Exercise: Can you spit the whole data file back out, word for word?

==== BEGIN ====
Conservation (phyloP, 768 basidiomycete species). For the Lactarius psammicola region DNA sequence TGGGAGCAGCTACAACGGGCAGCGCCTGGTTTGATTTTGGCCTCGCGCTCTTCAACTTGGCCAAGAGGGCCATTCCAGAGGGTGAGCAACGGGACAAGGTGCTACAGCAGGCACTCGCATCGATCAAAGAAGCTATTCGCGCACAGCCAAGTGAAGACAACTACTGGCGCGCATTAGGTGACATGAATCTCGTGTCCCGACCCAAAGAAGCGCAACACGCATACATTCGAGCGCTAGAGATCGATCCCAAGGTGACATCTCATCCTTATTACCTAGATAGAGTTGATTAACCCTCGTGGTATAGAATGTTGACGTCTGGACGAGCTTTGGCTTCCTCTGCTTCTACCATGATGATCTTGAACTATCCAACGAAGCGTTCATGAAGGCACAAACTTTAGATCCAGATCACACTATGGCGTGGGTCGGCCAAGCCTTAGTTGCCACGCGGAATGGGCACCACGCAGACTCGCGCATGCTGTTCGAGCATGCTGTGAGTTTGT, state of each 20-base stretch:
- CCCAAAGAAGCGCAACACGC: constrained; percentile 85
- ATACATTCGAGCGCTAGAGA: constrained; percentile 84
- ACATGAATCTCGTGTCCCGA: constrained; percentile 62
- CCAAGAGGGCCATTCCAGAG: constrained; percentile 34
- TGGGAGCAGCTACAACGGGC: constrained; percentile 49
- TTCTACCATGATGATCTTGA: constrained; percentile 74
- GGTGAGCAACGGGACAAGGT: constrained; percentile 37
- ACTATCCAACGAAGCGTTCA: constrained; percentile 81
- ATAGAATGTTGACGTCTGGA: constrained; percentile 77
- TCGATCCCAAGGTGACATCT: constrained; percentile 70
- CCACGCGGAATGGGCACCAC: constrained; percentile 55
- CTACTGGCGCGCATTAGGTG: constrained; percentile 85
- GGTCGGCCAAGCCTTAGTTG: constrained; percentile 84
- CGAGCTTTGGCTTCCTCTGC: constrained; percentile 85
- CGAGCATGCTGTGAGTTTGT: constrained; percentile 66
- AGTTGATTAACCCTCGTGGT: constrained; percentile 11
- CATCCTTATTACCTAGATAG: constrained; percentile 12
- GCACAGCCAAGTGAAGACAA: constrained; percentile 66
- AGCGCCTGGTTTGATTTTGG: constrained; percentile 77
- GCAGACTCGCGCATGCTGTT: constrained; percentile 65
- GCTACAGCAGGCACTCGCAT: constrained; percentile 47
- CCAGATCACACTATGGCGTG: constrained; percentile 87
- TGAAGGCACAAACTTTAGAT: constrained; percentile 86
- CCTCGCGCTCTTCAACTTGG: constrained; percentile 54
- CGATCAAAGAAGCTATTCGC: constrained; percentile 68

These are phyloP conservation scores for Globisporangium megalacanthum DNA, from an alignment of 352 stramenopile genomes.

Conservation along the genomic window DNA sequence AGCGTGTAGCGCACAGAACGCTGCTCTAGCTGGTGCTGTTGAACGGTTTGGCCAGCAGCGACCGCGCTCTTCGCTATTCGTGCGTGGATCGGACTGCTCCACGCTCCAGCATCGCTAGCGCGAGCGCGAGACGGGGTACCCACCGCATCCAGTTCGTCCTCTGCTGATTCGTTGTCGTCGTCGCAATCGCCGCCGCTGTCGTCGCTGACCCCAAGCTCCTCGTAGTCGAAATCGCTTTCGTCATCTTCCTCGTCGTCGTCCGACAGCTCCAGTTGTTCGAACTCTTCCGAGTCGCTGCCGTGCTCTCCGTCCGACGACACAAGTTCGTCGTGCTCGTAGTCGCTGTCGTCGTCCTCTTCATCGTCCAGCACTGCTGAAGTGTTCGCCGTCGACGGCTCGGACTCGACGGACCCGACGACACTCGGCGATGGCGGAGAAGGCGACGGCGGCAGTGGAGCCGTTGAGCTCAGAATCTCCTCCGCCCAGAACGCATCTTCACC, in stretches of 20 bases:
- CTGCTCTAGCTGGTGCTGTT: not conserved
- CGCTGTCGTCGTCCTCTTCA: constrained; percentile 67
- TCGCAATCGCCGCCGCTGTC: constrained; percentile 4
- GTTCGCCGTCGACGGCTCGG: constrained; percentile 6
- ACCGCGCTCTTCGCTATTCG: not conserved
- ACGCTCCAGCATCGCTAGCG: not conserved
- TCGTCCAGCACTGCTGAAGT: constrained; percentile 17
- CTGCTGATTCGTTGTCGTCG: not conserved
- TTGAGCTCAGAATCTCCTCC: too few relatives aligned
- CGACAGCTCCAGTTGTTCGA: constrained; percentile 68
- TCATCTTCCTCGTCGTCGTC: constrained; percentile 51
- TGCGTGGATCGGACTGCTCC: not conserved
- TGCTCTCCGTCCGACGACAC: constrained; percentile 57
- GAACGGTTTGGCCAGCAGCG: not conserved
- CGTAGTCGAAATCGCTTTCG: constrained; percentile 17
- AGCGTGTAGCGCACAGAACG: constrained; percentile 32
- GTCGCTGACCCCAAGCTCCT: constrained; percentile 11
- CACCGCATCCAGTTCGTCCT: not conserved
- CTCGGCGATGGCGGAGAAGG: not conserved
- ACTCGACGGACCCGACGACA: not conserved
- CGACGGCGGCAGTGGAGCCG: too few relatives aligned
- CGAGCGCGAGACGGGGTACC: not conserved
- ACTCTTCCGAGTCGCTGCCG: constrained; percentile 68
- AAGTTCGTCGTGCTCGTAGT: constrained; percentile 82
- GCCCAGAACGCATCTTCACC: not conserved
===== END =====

Conservation (phyloP, 768 basidiomycete species). For the Lactarius psammicola region DNA sequence TGGGAGCAGCTACAACGGGCAGCGCCTGGTTTGATTTTGGCCTCGCGCTCTTCAACTTGGCCAAGAGGGCCATTCCAGAGGGTGAGCAACGGGACAAGGTGCTACAGCAGGCACTCGCATCGATCAAAGAAGCTATTCGCGCACAGCCAAGTGAAGACAACTACTGGCGCGCATTAGGTGACATGAATCTCGTGTCCCGACCCAAAGAAGCGCAACACGCATACATTCGAGCGCTAGAGATCGATCCCAAGGTGACATCTCATCCTTATTACCTAGATAGAGTTGATTAACCCTCGTGGTATAGAATGTTGACGTCTGGACGAGCTTTGGCTTCCTCTGCTTCTACCATGATGATCTTGAACTATCCAACGAAGCGTTCATGAAGGCACAAACTTTAGATCCAGATCACACTATGGCGTGGGTCGGCCAAGCCTTAGTTGCCACGCGGAATGGGCACCACGCAGACTCGCGCATGCTGTTCGAGCATGCTGTGAGTTTGT, state of each 20-base stretch:
- CCCAAAGAAGCGCAACACGC: constrained; percentile 85
- ATACATTCGAGCGCTAGAGA: constrained; percentile 84
- ACATGAATCTCGTGTCCCGA: constrained; percentile 62
- CCAAGAGGGCCATTCCAGAG: constrained; percentile 34
- TGGGAGCAGCTACAACGGGC: constrained; percentile 49
- TTCTACCATGATGATCTTGA: constrained; percentile 74
- GGTGAGCAACGGGACAAGGT: constrained; percentile 37
- ACTATCCAACGAAGCGTTCA: constrained; percentile 81
- ATAGAATGTTGACGTCTGGA: constrained; percentile 77
- TCGATCCCAAGGTGACATCT: constrained; percentile 70
- CCACGCGGAATGGGCACCAC: constrained; percentile 55
- CTACTGGCGCGCATTAGGTG: constrained; percentile 85
- GGTCGGCCAAGCCTTAGTTG: constrained; percentile 84
- CGAGCTTTGGCTTCCTCTGC: constrained; percentile 85
- CGAGCATGCTGTGAGTTTGT: constrained; percentile 66
- AGTTGATTAACCCTCGTGGT: constrained; percentile 11
- CATCCTTATTACCTAGATAG: constrained; percentile 12
- GCACAGCCAAGTGAAGACAA: constrained; percentile 66
- AGCGCCTGGTTTGATTTTGG: constrained; percentile 77
- GCAGACTCGCGCATGCTGTT: constrained; percentile 65
- GCTACAGCAGGCACTCGCAT: constrained; percentile 47
- CCAGATCACACTATGGCGTG: constrained; percentile 87
- TGAAGGCACAAACTTTAGAT: constrained; percentile 86
- CCTCGCGCTCTTCAACTTGG: constrained; percentile 54
- CGATCAAAGAAGCTATTCGC: constrained; percentile 68

These are phyloP conservation scores for Globisporangium megalacanthum DNA, from an alignment of 352 stramenopile genomes.

Conservation along the genomic window DNA sequence AGCGTGTAGCGCACAGAACGCTGCTCTAGCTGGTGCTGTTGAACGGTTTGGCCAGCAGCGACCGCGCTCTTCGCTATTCGTGCGTGGATCGGACTGCTCCACGCTCCAGCATCGCTAGCGCGAGCGCGAGACGGGGTACCCACCGCATCCAGTTCGTCCTCTGCTGATTCGTTGTCGTCGTCGCAATCGCCGCCGCTGTCGTCGCTGACCCCAAGCTCCTCGTAGTCGAAATCGCTTTCGTCATCTTCCTCGTCGTCGTCCGACAGCTCCAGTTGTTCGAACTCTTCCGAGTCGCTGCCGTGCTCTCCGTCCGACGACACAAGTTCGTCGTGCTCGTAGTCGCTGTCGTCGTCCTCTTCATCGTCCAGCACTGCTGAAGTGTTCGCCGTCGACGGCTCGGACTCGACGGACCCGACGACACTCGGCGATGGCGGAGAAGGCGACGGCGGCAGTGGAGCCGTTGAGCTCAGAATCTCCTCCGCCCAGAACGCATCTTCACC, in stretches of 20 bases:
- CTGCTCTAGCTGGTGCTGTT: not conserved
- CGCTGTCGTCGTCCTCTTCA: constrained; percentile 67
- TCGCAATCGCCGCCGCTGTC: constrained; percentile 4
- GTTCGCCGTCGACGGCTCGG: constrained; percentile 6
- ACCGCGCTCTTCGCTATTCG: not conserved
- ACGCTCCAGCATCGCTAGCG: not conserved
- TCGTCCAGCACTGCTGAAGT: constrained; percentile 17
- CTGCTGATTCGTTGTCGTCG: not conserved
- TTGAGCTCAGAATCTCCTCC: too few relatives aligned
- CGACAGCTCCAGTTGTTCGA: constrained; percentile 68
- TCATCTTCCTCGTCGTCGTC: constrained; percentile 51
- TGCGTGGATCGGACTGCTCC: not conserved
- TGCTCTCCGTCCGACGACAC: constrained; percentile 57
- GAACGGTTTGGCCAGCAGCG: not conserved
- CGTAGTCGAAATCGCTTTCG: constrained; percentile 17
- AGCGTGTAGCGCACAGAACG: constrained; percentile 32
- GTCGCTGACCCCAAGCTCCT: constrained; percentile 11
- CACCGCATCCAGTTCGTCCT: not conserved
- CTCGGCGATGGCGGAGAAGG: not conserved
- ACTCGACGGACCCGACGACA: not conserved
- CGACGGCGGCAGTGGAGCCG: too few relatives aligned
- CGAGCGCGAGACGGGGTACC: not conserved
- ACTCTTCCGAGTCGCTGCCG: constrained; percentile 68
- AAGTTCGTCGTGCTCGTAGT: constrained; percentile 82
- GCCCAGAACGCATCTTCACC: not conserved